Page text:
Perhaps what was most noticeable this series was the difference in styles of play between the two teams. The Western Conference champions seemed to use a more physical game similar to their NHL affiliate as the Stars won battles using size and physical play. The Marlies used more of an NHL Eastern Conference style where team speed was always on display in the games that they played. Game Seven was all about that speed, and combined with the skill assembled on the roster the Marlies skated to the large margin of victory.

It was an inspiring season from a Toronto professional men's hockey team for once. The Marlies got out of the gate early, played incredibly smart, skilled hockey all season long, and it culminated in a championship lap with the Calder Cup. They came close before, so this victory was all the more sweeter. Congratulations to the Toronto Marlies, your 2018 Calder Cup champions!

Until next time, keep your sticks on the ice!

Thursday, 14 June 2018

The Hockey Show - Episode 299

The Hockey Show, Canada's only campus-produced radio show that strictly talks hockey, returns tonight with another big episode where we break down all the latest news, notes, and information coming out of hockey. This show might be a lot more serious than the craziness we've had over the last few weeks after a franchise-shattering story came out from one team and one man's extremely personal article about his struggles highlighted a number of problems league-wide for the NHL. Beans and I will go over these topics tonight, but we do have some business to conduct prior to hitting the big stories.

It was Teri, who had selected the Washington Capitals, versus John, who had selected the Vegas Golden Knights, in final round of the Survivor: NHL Playoffs contest, presented by Lay's and the Show Your Emotions contest, and Teri would emerge victorious! Teri becomes the first woman to win the contest, so that's pretty awesome. On her way to championship glory, Teri also defeated two-time reigning champion Tom, so she can also hang that accomplishment beside her brand-new Dallas Stars jersey! John, for making the making the final, will go home with a Bisons Sports gold t-shirt compliments of the University of Manitoba's Athletic Department! We'll talk to both finalists tonight on the show as we close-out the 2018 edition of Survivor: NHL Playoffs! A big thank you to all the competitors in this contest, and a huge thank you to Lay's for giving us a little extra emotion this postseason with your support!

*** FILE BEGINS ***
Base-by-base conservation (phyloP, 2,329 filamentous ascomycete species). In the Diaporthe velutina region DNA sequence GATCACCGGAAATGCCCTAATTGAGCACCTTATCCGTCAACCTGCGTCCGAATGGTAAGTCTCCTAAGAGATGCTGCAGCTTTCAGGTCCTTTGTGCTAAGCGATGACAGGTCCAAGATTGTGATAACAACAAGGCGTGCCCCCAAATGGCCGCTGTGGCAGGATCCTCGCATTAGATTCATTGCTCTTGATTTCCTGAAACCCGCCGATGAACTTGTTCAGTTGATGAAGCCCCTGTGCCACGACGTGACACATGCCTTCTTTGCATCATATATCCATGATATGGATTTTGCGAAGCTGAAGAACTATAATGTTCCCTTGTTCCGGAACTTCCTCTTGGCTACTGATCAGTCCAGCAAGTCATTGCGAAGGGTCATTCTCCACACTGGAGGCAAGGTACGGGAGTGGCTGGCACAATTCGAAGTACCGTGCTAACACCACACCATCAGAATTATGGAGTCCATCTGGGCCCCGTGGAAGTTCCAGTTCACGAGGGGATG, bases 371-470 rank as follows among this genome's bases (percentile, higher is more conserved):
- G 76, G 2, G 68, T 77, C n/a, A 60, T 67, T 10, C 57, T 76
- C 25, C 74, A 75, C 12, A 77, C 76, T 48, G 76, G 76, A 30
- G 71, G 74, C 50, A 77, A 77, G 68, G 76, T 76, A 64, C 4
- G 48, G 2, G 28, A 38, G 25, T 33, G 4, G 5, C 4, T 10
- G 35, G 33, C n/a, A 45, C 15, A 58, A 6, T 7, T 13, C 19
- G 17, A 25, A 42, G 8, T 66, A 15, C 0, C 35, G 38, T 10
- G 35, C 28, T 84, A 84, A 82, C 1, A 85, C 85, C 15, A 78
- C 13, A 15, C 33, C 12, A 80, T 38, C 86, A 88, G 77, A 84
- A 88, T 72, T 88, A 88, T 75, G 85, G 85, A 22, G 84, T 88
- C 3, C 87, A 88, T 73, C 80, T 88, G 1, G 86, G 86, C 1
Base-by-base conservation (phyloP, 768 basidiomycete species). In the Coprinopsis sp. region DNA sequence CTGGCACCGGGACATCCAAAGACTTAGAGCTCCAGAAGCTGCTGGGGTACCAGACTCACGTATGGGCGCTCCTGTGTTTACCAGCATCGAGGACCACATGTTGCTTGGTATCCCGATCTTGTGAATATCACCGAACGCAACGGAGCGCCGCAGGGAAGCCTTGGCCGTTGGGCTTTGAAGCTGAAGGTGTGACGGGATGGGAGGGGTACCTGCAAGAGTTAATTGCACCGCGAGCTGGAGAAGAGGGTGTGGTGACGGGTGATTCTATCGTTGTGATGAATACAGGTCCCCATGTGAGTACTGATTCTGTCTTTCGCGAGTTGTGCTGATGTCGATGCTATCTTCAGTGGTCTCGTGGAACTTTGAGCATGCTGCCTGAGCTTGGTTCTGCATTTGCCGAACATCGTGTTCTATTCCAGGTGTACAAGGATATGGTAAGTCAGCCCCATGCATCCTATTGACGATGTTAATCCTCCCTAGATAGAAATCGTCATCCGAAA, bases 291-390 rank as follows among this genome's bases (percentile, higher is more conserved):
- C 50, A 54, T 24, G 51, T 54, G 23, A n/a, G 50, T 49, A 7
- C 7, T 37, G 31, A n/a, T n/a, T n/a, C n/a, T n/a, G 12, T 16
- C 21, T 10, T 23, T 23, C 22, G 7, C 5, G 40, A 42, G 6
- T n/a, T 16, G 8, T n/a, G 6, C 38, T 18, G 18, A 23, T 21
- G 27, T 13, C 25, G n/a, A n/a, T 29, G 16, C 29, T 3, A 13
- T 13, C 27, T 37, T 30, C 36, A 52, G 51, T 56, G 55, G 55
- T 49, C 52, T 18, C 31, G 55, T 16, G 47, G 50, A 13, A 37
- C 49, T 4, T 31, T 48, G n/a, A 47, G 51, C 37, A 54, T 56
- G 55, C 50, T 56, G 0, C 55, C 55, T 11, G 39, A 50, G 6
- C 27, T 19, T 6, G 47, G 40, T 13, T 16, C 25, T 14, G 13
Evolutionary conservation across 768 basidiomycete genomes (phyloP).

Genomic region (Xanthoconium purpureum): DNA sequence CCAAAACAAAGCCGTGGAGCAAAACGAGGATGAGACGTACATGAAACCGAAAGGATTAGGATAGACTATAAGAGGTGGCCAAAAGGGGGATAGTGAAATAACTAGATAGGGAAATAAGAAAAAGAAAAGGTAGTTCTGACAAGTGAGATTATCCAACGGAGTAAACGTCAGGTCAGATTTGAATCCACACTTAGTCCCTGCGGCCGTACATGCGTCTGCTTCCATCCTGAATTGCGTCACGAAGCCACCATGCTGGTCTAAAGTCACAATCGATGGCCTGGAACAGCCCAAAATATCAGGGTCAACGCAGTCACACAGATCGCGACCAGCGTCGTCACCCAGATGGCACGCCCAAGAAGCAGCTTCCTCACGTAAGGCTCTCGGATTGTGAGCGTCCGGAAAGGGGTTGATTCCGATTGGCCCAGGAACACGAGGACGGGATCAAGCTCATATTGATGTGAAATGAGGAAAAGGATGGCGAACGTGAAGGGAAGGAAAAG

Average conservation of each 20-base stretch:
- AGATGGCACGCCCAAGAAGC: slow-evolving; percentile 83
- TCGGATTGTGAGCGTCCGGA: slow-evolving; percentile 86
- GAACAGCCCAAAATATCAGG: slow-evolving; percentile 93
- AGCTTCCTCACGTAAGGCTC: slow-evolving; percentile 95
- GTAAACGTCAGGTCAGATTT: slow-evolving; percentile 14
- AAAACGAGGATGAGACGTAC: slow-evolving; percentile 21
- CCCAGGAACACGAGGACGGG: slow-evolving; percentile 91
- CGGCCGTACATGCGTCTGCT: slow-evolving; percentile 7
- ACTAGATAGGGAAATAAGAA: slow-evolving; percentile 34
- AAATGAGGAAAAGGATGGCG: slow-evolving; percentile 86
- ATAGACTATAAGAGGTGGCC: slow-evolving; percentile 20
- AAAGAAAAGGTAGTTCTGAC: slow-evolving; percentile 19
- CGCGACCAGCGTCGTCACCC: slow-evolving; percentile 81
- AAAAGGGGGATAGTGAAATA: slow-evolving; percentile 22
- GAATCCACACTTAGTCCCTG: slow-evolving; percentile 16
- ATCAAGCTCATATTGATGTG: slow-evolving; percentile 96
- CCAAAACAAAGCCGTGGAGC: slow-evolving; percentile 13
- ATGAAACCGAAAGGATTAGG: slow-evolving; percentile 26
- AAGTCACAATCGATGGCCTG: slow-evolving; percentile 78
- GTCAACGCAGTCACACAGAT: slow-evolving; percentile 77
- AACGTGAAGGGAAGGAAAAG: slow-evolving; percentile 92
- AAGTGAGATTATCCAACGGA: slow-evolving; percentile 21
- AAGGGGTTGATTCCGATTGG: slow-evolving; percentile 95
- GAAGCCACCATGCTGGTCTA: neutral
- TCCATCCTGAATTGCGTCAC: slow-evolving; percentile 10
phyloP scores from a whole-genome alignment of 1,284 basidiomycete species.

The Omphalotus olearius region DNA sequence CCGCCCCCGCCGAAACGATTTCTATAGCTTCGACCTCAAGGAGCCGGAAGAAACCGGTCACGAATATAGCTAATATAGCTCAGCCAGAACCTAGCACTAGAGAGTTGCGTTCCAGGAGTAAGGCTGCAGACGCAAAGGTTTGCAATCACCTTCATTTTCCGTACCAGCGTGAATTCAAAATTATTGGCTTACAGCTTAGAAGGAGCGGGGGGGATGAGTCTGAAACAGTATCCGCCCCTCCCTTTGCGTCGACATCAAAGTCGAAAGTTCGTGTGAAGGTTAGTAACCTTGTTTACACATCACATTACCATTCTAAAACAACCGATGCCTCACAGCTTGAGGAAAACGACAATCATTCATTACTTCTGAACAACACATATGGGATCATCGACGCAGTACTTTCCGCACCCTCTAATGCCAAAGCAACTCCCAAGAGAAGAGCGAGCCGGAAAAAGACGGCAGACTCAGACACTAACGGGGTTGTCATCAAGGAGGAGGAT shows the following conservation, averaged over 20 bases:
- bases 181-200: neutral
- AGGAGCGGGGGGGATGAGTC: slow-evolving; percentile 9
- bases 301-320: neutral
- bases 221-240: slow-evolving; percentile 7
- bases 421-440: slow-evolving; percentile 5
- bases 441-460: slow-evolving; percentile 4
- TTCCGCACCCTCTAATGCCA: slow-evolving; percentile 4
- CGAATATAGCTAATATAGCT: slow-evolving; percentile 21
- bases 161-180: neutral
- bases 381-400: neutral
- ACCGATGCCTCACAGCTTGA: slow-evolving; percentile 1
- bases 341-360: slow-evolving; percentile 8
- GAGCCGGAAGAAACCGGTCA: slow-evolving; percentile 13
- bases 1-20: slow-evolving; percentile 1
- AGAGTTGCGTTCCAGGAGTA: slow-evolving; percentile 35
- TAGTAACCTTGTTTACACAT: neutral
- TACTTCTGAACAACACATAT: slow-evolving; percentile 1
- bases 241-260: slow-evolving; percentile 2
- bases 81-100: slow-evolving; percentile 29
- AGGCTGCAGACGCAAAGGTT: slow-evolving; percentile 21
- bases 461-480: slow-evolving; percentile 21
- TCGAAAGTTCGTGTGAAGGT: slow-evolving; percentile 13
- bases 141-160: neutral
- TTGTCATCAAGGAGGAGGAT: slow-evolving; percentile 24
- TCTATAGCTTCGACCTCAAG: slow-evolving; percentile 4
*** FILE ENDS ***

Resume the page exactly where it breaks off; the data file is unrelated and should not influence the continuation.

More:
As I was saying off the top, Beans and I have some serious issues to cover tonight. We're not going to shy away from the insanity happening in the nation's capital with the Senators, and we'll recap why the Senators might have had the worst season in NHL history when you consider all the stuff that has happened to that franchise this season. We'll also talk about the article written by former NHL defenceman Nick Boynton that appeared in The Players' Tribune about the struggles, depression, anxiety, and continued mental health battles he's dealing with due to concussions and head trauma after retiring from the NHL, and I highly recommend you read that article. We'll also discuss the recent lawsuit filed by former players of the University of North Dakota women's hockey team against the school for discrimination, some player signings and movement, and a pretty cool event happening in an ECHL city that may attract some attention! All this and possibly more happens tonight at 5:30pm CT!

"So how can I hear this show?" you ask. Well, the easiest way is for you to download the UMFM app on your phone or tablet. It's literally the easiest and most convenient way to listen to any of UMFM's great shows any time of the day, so go get it! Just follow this link on your iDevice or this link for your Android device and get the UMFM app! It's never been easier to tune into The Hockey Show or UMFM! Download the UMFM app today, and don't miss any of our great programming or shows! Of course, you can do the radio thing at the 101.5 frequency on the FM dial and you can always listen online via the UMFM website as well!